I Still Have My "Lovey" at 25 — and I'm Completely Normal (I Swear)
Ever get a whiff of your clothes on vacation and think, "Smells like my house," and in that moment you feel like you're a little closer to home? That's how it feels for me when I am near my 25-year-old stuffed bunny, Boogie — it feels like home when he's around.
When I was nannying, my pint-size employer slept with a little blue bear — aptly named "Little Blue Bear" — and if he ever went missing over the course of the day, a sh*t fit would be had, and I could never blame him. I used to do the same thing as a child when Boogie went missing — it's terrifying when you've lost something that makes you feel so secure.
But feeling such a strong attachment to an object is a red flag for some parents who think their child won't develop correctly with a stuffed animal or blanket — sometimes called a "lovey" — as a crutch. But they're a completely normal part of development, and seeing as I am 25 and still have mine, I'd go so far as to say they're a completely normal part of life in general.
I recently read an article about children and why they're so attached to their loveys, and I found myself nodding my head in agreement to every point made.
These objects play a key role in a child's life, providing comfort when they're upset or anxious, giving them a sense of security as they gain independence, and acting as a soothing substitute when you're not around. . . . If a [parent] is gone, you can bring that soothing feeling back with an object."
At 8 years old, I started going to sleepaway camp, and even though I wanted to go, there were still times I missed home — like going to sleep at night — so I'd clutch Boogie, get a familiar scent, and fall blissfully asleep feeling safe and secure.
At 18, I went off to college in Pennsylvania, and even though it was exactly like camp, there were times I longed to be back in New York with my friends and family — enter Boogie.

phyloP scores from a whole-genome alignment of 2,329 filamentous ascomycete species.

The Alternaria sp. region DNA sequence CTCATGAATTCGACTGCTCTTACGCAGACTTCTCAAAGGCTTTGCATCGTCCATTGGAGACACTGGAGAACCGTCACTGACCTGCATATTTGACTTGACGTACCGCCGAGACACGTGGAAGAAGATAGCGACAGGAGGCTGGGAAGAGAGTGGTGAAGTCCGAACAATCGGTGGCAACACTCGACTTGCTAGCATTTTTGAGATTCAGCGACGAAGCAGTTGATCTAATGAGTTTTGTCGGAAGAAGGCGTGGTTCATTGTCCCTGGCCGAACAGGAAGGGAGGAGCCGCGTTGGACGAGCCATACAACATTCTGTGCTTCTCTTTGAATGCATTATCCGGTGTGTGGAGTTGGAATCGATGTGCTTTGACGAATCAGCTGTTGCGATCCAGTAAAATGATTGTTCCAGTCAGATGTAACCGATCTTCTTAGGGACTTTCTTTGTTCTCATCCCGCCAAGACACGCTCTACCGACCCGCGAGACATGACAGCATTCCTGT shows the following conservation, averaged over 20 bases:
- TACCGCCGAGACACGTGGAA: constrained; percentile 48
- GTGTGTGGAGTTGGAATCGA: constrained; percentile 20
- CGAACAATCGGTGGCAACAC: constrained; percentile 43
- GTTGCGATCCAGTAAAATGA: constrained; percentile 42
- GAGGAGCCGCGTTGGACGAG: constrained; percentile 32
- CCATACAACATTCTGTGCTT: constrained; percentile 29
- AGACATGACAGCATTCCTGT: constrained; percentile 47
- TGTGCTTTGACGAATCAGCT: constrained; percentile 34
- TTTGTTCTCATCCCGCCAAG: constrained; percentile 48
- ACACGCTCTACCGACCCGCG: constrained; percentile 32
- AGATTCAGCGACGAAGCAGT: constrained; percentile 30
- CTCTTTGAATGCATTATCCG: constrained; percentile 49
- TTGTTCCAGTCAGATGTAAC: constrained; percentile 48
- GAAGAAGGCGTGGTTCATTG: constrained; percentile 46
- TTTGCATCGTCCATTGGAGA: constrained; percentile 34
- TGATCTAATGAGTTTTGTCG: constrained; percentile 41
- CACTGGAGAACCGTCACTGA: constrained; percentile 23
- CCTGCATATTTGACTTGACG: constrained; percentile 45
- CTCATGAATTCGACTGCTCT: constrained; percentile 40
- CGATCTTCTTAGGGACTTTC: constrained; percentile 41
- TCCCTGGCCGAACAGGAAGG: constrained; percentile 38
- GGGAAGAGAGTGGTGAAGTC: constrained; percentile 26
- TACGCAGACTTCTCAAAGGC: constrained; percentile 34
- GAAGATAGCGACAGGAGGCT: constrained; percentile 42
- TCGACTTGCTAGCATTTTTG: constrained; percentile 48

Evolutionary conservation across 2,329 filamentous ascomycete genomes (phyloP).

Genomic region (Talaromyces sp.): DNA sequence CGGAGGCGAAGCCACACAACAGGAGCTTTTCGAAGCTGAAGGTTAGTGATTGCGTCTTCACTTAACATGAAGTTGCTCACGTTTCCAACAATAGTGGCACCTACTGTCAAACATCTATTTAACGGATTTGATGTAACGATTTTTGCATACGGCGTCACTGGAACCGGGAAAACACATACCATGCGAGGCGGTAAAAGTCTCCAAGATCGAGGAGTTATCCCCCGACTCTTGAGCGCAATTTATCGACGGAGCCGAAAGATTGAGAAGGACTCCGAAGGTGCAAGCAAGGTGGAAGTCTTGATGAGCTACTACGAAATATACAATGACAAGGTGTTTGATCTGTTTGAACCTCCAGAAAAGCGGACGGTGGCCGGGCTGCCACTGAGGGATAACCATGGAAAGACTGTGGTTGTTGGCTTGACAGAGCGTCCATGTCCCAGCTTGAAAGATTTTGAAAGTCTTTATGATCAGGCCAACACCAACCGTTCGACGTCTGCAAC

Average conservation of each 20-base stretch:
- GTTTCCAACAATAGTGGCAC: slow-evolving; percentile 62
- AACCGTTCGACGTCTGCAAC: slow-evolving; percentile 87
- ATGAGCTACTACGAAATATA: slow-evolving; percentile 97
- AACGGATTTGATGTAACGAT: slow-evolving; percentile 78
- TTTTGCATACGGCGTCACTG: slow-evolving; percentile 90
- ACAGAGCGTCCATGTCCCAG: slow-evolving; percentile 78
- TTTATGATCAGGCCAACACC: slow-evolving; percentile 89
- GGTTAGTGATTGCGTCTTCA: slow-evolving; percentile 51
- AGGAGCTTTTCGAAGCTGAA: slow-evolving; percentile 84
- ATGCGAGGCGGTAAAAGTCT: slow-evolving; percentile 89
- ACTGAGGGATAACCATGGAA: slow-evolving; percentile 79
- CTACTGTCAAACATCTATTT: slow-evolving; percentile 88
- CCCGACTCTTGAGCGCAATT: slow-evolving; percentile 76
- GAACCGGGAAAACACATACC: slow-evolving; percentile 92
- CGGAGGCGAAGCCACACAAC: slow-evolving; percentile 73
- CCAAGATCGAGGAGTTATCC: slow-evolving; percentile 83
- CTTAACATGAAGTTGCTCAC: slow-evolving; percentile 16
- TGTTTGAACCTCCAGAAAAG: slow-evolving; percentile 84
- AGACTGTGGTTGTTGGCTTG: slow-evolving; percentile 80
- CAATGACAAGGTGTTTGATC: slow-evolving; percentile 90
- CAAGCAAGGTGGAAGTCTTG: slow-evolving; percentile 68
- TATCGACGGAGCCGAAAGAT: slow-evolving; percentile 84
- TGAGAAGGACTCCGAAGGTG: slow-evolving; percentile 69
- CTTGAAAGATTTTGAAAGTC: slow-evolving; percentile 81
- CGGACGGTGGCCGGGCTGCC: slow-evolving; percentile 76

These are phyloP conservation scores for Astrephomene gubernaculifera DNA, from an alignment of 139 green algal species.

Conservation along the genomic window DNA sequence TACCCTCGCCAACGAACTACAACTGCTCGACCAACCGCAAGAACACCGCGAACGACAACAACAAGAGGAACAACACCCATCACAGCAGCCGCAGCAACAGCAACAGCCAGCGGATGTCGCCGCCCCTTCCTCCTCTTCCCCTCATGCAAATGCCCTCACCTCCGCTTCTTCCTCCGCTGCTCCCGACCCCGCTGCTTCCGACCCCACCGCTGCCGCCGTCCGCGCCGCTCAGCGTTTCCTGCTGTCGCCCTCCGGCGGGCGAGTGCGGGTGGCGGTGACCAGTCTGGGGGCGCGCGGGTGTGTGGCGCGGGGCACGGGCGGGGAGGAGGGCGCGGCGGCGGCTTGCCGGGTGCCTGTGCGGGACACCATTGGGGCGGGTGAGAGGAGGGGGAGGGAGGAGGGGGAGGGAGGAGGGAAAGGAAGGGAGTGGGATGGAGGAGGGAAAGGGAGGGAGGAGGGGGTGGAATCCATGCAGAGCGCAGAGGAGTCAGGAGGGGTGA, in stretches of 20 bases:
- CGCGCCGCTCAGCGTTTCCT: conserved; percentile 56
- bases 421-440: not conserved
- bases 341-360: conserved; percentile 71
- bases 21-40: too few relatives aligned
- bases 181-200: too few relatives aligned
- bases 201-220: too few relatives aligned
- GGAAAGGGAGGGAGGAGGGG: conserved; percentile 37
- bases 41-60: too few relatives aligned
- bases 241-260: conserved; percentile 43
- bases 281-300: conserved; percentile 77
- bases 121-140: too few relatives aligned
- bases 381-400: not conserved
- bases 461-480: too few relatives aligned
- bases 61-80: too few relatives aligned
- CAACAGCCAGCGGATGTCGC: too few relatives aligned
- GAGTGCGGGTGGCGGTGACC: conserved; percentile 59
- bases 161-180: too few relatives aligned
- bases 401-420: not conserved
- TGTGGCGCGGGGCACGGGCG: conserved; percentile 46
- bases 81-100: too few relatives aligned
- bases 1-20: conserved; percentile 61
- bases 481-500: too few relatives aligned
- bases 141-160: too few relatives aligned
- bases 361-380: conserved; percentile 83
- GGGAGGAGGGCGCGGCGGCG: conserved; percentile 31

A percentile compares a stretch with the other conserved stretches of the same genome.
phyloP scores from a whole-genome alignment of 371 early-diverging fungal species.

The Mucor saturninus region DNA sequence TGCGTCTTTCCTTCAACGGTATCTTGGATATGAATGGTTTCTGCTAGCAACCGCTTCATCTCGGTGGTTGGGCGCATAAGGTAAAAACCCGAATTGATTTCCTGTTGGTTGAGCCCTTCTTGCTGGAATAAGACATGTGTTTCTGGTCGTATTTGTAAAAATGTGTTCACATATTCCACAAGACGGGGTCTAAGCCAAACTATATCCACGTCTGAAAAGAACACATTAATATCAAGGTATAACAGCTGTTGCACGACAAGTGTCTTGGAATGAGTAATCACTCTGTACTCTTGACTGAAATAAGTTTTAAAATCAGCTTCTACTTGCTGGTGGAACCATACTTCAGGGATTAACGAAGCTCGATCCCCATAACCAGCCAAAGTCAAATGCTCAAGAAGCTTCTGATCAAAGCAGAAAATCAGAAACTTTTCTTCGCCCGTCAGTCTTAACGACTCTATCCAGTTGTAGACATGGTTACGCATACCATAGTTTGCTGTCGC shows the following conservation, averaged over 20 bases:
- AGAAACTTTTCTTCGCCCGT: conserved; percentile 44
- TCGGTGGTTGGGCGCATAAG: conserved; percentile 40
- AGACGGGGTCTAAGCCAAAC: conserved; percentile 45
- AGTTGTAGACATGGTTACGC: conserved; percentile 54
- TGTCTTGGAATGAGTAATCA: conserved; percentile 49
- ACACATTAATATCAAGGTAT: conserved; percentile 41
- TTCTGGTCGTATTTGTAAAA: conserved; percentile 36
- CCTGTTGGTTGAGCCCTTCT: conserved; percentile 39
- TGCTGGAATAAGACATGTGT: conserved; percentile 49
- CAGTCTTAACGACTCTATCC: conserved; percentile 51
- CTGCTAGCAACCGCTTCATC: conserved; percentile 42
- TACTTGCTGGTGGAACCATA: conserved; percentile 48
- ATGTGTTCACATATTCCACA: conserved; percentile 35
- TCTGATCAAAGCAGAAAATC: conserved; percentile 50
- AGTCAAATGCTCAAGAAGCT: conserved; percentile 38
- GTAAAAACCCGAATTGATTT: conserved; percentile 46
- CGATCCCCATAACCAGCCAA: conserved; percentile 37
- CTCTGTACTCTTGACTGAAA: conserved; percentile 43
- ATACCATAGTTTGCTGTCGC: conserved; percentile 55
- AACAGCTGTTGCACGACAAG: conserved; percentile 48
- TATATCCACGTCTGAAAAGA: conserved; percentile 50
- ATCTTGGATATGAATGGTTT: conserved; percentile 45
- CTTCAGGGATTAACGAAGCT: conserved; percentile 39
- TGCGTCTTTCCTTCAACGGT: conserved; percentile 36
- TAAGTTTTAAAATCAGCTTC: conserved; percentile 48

At 22, my family got a dog who thought that Boogie was for him — and the pup loves to chew things to bits — so Boogie made his way from my bed to the shelf above it, and though the first few nights felt weird, having him there was enough.
At 25, I moved out of my parents' house, and in the beginning, I would look around and feel as if the house I was standing in would never be my home. I initially left Boogie on that shelf in my old room, until I went to my parents' house one night, looked around at some of the stuff I left behind, and spotted him. I've never had the feeling that my new house isn't my home since I brought Boogie back with me that night.
All that said, I'm a completely normal, functioning adult with a job, friends, and an apartment who can totally go on vacation and sleep at night without a stuffed animal — but there's not a chance in hell I'd ever get rid of it.
Adults go through plenty of periods in their lives when having something that aids with self-soothing is beneficial — going through a breakup, moving to a new city, settling into a new job, dealing with loss. Those attachments that are formed with a lovey inspire trust and security to help with situations that induce anxiety and sadness.
So yes, I'm 25, and a once beautiful, soft bunny — now full of holes; missing stuffing, a nose, and ears; and no longer soft to the touch — is something that can instantly make me feel 100 percent safe, secure, and at home, no matter where I am, and I'm pretty grateful for that.